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En Español: Dubbing Jeopardy?

1 Dec, 2012 By: Denira Borrero Response

What works — and what doesn’t — for Hispanic DRTV production.


For sure, the simplest, fastest and cheapest way to test a U.S. Hispanic campaign is to dub your existing general market show or spot. Many marketers rationalize that they will only invest in the expense of an original production if the dub shows promise. The problem with this strategy is that — in the majority of cases — dubbing a creative means that the media test is dead on arrival.

Even so, there are many other reasons why a campaign can be either a bomb or a tremendous success regardless of a shortcoming in creative approach. Perhaps because of product uniqueness, category strength or an exceptionally compelling offer, the occasional dubbed campaign has shown great results over time. We also know that a “hybrid production” approach, where certain scenes are reproduced with Spanish speaking talent but most other creative elements are maintained, can be very cost-effective option compared to original production.

To understand actual performance data on how dubs performed over time compared to hybrid or original productions by category and format, we looked at our own data of nearly 60 short- and long-form DRTV campaigns during a three-year period (2010-2012). We defined “dubbed” as those spots that have a Spanish speaking voice recorded and lip synced over English speaking, on-screen talent. Voiceover (VO) only spots were separated out of the dubbed category as they seem to perform differently than dubs that need lip syncing.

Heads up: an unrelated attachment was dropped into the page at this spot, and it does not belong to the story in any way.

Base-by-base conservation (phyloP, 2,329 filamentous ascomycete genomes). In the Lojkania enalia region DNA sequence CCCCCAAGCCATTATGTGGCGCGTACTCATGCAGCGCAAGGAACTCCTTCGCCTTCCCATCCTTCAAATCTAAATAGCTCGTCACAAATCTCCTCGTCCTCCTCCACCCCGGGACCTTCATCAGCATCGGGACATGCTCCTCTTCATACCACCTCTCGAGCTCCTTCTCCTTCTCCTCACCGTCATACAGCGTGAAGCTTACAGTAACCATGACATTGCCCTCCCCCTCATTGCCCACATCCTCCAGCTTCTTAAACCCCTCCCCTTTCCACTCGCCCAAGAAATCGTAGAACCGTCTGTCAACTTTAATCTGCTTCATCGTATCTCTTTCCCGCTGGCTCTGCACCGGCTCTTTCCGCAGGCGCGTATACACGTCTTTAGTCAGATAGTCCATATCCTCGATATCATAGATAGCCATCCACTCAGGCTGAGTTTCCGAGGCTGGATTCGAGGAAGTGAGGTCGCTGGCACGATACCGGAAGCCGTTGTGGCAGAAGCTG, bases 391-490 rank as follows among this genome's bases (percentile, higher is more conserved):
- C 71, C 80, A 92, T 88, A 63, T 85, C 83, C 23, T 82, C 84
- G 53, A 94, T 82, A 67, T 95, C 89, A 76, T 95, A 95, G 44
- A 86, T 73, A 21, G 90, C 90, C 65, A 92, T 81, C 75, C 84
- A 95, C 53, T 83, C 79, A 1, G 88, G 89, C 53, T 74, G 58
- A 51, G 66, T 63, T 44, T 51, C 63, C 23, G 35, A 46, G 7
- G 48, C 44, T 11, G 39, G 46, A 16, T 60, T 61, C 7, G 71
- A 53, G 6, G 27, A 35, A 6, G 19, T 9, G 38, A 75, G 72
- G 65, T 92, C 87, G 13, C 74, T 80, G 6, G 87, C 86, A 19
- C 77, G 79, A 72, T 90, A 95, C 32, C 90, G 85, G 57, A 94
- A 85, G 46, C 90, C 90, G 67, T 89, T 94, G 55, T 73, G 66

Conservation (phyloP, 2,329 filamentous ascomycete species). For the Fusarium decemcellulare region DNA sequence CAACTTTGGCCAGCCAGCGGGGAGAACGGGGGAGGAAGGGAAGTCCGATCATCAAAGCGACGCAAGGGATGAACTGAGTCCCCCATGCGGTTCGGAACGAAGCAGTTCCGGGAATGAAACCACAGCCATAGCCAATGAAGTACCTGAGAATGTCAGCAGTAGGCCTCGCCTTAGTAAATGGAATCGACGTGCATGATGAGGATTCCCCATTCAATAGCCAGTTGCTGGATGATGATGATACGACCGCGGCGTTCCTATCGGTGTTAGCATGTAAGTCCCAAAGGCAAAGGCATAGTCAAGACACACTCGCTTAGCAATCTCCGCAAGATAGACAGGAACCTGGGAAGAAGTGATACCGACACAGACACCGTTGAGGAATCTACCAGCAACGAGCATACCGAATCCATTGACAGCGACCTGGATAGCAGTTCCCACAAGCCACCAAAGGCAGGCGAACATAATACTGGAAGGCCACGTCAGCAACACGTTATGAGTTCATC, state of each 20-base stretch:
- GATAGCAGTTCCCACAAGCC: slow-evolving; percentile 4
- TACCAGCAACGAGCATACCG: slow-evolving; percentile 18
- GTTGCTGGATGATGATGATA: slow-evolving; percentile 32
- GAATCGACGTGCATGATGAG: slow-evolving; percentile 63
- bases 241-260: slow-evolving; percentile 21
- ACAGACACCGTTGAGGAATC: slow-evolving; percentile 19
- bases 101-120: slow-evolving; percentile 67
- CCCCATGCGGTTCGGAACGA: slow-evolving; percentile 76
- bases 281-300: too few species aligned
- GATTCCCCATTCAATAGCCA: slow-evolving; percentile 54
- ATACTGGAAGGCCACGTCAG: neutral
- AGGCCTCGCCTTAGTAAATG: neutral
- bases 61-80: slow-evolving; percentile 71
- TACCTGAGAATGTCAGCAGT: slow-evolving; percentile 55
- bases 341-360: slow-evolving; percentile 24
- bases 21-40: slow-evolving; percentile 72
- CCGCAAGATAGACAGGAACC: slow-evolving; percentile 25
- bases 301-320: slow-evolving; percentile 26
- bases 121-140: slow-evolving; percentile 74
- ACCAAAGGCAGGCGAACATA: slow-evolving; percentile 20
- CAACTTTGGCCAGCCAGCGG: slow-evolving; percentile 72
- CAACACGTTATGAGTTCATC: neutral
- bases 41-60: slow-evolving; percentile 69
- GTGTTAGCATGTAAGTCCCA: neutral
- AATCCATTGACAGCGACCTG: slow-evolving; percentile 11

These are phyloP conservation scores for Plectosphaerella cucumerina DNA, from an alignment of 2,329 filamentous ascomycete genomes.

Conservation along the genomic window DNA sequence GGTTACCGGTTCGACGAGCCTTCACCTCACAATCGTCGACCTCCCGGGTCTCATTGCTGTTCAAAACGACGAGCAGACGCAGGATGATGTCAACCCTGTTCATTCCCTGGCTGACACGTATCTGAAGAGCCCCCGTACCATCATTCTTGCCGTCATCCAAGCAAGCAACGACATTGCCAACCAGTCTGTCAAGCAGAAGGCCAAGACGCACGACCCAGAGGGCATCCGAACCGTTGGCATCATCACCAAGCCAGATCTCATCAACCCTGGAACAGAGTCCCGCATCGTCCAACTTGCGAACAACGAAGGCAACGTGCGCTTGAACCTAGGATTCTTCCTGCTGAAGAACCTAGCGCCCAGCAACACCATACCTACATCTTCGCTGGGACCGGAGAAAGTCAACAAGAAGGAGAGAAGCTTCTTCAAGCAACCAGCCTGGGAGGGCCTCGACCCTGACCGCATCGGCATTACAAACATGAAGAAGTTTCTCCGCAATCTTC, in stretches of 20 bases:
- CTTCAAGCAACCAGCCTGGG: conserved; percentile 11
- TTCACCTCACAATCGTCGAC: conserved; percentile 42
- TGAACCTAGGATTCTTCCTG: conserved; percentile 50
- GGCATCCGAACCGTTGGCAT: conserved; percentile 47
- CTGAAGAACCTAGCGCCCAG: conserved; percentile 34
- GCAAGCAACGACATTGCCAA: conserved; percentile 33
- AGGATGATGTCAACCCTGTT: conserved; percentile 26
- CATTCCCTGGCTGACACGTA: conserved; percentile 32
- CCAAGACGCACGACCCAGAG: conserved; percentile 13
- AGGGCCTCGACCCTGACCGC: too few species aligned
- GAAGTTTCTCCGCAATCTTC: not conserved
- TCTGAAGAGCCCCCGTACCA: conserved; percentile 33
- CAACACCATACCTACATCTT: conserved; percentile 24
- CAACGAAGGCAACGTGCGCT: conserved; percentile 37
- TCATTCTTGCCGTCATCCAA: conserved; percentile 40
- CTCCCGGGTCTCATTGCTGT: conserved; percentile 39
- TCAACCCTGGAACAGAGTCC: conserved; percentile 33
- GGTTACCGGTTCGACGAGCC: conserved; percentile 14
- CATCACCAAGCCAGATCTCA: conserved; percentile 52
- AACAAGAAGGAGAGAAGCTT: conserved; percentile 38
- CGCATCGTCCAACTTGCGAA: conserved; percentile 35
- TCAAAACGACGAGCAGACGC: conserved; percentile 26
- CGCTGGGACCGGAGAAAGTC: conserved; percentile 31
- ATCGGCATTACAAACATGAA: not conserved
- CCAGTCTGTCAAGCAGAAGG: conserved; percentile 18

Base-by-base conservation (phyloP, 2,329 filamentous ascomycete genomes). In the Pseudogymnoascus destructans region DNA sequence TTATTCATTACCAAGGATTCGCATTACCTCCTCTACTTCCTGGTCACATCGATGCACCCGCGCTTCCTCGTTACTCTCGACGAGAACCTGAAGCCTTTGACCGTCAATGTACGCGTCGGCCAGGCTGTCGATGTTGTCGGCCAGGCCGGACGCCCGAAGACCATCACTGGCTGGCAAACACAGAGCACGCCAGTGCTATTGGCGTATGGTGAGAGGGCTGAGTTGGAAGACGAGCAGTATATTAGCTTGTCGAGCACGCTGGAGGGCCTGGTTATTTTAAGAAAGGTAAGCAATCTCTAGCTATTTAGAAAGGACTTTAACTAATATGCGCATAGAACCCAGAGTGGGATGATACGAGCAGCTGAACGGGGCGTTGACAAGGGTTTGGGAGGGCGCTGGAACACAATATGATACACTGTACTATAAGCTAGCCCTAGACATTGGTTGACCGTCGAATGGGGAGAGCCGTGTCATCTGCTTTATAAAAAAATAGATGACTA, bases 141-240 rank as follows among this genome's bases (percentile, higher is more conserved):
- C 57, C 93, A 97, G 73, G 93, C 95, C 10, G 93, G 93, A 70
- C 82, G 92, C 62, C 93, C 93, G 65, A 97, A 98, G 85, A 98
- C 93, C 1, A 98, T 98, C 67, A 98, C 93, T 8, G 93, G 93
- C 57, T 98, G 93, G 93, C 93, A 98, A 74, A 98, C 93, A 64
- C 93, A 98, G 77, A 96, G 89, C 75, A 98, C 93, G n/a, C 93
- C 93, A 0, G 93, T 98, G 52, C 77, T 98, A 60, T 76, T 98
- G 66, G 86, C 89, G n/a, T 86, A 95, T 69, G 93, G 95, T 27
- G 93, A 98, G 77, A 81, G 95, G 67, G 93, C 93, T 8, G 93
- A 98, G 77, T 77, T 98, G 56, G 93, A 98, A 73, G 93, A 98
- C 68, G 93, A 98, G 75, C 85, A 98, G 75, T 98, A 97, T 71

Here are some of the results:

  • Original production works better — hands down. With either an original or hybrid production, a campaign is almost twice as likely to roll out past a four-week media test and at least four times as likely to roll out past six months when compared to a dub. Moreover, when isolating original production, the results were even more drastic with a seven-times increased likelihood of rolling out a profitable campaign past six months versus a dub.
  • VO-only short-form performs better than more obvious dubs. Perhaps because the distracting lip-syncing on a dub is avoided in this case (which may be the biggest turn-off to the viewer), VO-only short-form performed the best among dubbed productions. We noted that VO-only spots had a 1.5 times higher likelihood of meeting performance goals than an obviously dubbed or lip-synced creative. The fitness and housewares categories have noticeable success with these formats.
  • Long-form shows demonstrate a powerful case for original production. When isolating long-form shows, 14 percent of dubs versus 85 percent of original productions rolled out past a six month media run.
  • Hybrid productions deliver the most value. Considering the cost efficiencies gained from hybrid productions against completely original productions (and the much higher performance results compared to dubs), hybrids seem to be the best value approach for U.S. Hispanic productions. A key aspect of hybrids is that the look-and-feel is maintained across English and Spanish creative, which benefits branding, frequency and recall objectives — particularly important for retail support campaigns. ■

About the Author: Denira Borrero


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